Since at least 1980 there has been skydiving on Dillingham Airfield on Hawaii’s Oahu Island. The U.S Department of the Army owns the airport, which it has leased to Hawaii’s Department of Transportation since 1961 (making the State of Hawaii the airport operator). In turn, the state has leased space to various general aviation businesses on the airport. Two major drop zones are among those businesses. Both rely on tourism to conduct an estimated 50,000 tandem jumps per year, and they employ more than 100 people—instructors, packers, riggers, pilots, office staff and more—to keep their businesses up and running. Things aren’t perfect. The airport is haphazardly run and the businesses are on short-term leases, which makes it hard to plan. But Dillingham is considered a skydiving paradise by those who work and jump there.
That all changed in late January when HDOT notified all concerned that it intends to prematurely end its current five-year lease with the Army. HDOT ordered all businesses at the airport to shut their doors by June 30, demonstrating a cold indifference to the scores of people whose livelihoods and lives will be upended. There is no alternative, since no other airport on Oahu can accommodate skydiving.
The decision-makers are Hawaii Governor David Ige and his director of the Hawaii DOT, which manages the 14 state-owned airports. After hearing the news, USPA quickly sent urgent letters to the governor and the HDOT director highlighting the number of jobs to be lost and lives affected by the state’s decision. If the state no longer wants to run the airport, surely they could give the local community time to form an airport authority that can take over.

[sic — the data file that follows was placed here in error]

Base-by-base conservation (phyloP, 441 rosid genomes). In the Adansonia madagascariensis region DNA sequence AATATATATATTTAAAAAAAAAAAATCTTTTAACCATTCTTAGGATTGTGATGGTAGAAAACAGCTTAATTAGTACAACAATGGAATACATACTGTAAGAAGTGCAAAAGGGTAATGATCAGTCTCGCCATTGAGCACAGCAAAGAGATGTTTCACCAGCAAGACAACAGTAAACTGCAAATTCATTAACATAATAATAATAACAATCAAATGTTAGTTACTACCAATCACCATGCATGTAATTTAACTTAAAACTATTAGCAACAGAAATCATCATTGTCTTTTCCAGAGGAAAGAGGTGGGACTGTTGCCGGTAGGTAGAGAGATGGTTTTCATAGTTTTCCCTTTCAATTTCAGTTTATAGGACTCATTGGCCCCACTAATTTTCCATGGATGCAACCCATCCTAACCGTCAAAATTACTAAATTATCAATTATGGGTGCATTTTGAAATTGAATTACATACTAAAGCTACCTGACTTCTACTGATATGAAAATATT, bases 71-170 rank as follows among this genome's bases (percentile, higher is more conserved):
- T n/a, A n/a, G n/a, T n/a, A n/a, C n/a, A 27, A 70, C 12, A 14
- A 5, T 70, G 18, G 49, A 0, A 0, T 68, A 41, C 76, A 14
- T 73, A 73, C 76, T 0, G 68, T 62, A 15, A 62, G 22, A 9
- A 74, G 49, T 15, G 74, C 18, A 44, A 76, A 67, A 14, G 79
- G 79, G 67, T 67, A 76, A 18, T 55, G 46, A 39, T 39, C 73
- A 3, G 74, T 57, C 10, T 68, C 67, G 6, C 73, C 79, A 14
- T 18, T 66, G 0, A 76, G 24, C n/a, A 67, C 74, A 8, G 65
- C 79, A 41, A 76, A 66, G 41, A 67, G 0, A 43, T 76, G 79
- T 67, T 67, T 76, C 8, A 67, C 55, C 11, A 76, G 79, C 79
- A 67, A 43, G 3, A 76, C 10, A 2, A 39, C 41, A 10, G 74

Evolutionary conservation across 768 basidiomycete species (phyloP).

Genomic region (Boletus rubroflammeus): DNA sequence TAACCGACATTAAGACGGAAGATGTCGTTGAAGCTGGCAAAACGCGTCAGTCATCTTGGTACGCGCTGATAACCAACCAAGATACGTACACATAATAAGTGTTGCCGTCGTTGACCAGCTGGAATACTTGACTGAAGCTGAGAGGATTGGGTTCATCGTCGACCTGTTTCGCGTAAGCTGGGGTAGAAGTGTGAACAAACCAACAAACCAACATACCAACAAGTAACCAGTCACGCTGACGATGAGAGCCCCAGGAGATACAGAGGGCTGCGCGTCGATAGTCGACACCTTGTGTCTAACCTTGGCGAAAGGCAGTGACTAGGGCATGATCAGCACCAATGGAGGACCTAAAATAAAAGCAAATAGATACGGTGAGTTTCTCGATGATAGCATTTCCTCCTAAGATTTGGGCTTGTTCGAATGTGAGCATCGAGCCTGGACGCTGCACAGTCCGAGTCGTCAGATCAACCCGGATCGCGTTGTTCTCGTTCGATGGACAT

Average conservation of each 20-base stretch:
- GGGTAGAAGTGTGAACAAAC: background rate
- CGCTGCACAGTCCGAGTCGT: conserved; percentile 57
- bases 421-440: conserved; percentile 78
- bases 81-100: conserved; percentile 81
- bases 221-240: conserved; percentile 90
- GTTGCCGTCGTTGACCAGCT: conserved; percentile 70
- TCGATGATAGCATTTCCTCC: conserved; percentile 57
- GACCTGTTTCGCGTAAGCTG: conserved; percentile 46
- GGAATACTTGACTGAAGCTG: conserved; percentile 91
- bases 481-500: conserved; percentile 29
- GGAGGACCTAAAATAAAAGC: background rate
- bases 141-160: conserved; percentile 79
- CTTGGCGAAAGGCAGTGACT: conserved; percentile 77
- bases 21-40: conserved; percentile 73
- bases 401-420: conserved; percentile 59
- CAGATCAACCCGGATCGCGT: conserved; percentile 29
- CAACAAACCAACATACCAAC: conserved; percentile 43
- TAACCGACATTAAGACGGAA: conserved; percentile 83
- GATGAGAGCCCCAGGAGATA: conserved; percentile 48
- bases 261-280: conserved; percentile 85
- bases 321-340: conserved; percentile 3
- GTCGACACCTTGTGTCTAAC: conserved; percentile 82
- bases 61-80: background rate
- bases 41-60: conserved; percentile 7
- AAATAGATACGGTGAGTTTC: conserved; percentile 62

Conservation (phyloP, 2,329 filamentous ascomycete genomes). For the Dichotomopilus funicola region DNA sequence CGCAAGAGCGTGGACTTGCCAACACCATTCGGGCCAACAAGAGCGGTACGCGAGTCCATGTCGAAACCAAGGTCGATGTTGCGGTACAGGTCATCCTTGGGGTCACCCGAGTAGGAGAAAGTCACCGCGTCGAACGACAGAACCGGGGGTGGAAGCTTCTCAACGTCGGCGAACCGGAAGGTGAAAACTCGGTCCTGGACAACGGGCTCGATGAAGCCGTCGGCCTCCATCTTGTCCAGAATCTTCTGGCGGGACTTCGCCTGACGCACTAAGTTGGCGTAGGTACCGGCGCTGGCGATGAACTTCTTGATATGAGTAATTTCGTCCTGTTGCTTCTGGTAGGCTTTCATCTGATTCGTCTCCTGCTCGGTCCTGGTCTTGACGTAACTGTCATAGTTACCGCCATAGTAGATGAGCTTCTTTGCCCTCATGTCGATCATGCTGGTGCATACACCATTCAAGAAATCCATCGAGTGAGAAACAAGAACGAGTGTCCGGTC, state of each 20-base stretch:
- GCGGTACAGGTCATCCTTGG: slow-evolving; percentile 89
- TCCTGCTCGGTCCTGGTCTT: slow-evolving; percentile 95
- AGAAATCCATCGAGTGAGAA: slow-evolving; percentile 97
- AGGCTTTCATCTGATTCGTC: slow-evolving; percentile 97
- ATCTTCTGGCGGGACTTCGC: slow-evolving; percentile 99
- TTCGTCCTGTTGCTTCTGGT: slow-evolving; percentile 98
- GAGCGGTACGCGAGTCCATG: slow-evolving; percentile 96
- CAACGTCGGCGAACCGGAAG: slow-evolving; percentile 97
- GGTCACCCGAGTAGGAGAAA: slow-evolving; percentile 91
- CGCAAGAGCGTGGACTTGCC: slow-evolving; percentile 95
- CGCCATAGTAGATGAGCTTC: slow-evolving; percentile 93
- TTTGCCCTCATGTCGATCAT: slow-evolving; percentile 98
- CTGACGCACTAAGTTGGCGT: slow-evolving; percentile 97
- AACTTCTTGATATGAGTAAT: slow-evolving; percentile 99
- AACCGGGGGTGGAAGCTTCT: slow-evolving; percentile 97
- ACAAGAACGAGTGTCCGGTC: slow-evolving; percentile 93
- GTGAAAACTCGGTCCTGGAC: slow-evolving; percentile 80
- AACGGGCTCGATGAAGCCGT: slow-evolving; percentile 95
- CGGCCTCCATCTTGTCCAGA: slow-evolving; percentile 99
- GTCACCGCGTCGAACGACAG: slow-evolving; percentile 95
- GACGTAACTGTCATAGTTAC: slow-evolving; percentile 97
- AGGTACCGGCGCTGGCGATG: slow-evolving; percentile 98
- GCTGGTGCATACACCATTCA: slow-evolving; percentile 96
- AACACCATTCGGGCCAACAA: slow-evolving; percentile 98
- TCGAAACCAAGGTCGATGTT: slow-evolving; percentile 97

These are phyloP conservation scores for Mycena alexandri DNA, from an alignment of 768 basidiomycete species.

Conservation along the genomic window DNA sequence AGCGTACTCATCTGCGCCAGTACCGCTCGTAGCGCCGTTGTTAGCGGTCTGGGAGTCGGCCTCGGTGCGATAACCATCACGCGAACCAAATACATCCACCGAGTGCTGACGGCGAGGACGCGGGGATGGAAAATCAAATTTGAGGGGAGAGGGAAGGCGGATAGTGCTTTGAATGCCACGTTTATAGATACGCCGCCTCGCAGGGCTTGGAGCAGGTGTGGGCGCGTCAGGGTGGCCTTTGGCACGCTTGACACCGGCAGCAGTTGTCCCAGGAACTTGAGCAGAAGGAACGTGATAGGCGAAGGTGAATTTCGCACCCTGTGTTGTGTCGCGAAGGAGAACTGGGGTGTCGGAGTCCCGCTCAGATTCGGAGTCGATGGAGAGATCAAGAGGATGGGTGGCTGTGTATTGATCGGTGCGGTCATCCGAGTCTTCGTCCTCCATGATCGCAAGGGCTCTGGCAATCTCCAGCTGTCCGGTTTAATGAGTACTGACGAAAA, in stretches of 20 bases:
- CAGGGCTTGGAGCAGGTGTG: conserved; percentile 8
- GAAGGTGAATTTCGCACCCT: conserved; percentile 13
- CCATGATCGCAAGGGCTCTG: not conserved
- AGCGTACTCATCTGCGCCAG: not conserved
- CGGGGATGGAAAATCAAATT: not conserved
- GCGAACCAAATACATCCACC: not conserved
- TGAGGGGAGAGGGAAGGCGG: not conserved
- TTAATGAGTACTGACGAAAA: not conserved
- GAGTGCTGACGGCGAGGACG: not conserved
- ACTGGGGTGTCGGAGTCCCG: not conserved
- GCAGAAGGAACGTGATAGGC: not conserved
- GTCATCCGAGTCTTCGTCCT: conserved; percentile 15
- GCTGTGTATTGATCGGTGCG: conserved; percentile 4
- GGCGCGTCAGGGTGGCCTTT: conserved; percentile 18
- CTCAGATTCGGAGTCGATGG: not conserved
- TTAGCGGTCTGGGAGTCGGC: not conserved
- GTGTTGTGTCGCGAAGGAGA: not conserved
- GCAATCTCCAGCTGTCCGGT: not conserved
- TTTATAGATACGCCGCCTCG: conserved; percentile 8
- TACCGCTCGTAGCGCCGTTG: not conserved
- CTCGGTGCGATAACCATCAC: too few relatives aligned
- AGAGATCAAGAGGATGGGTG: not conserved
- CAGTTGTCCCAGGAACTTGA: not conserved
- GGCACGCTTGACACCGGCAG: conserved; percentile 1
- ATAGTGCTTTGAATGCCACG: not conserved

USPA staff also joined a conference call hosted by the Aircraft Owners and Pilots Association, which included representatives of the Soaring Society of America, Hawaii’s general aviation community and several supportive Hawaii state legislators. All agreed to work first to get a postponement of the June 30 lease termination date, then work on the formation of a local airport authority that could take over the lease with the Army and run the airport in a way more beneficial to the local businesses and the local community. The Army is said to be willing to lease the airport to another public entity.
USPA has also urged the Federal Aviation Administration to stand firm in requiring the state to meet its FAA obligation to maintain the airport until the 2023 end of its current agreements.
Meanwhile we’ve contacted the 300-plus USPA members who live in Hawaii about writing to the governor. We also plan to use social media to give voice to all Dillingham skydivers and workers about the governor’s indifferent decision to end their jobs and alter their lives with just six months’ notice.
If you don’t live on the island but you’ve jumped at Dillingham or have plans to, you can help your skydiving brothers and sisters. You can contact the governor by email at governor.hawaii.gov/contact-us or by mail to Governor David Inge, Executive Chambers, State Capitol, Honolulu, Hawaii 96813. Let the governor know your future travel plans to Hawaii may be affected.
This is an uphill fight and skydiving has lots at stake, but USPA will do all it can to save Dillingham for skydiving.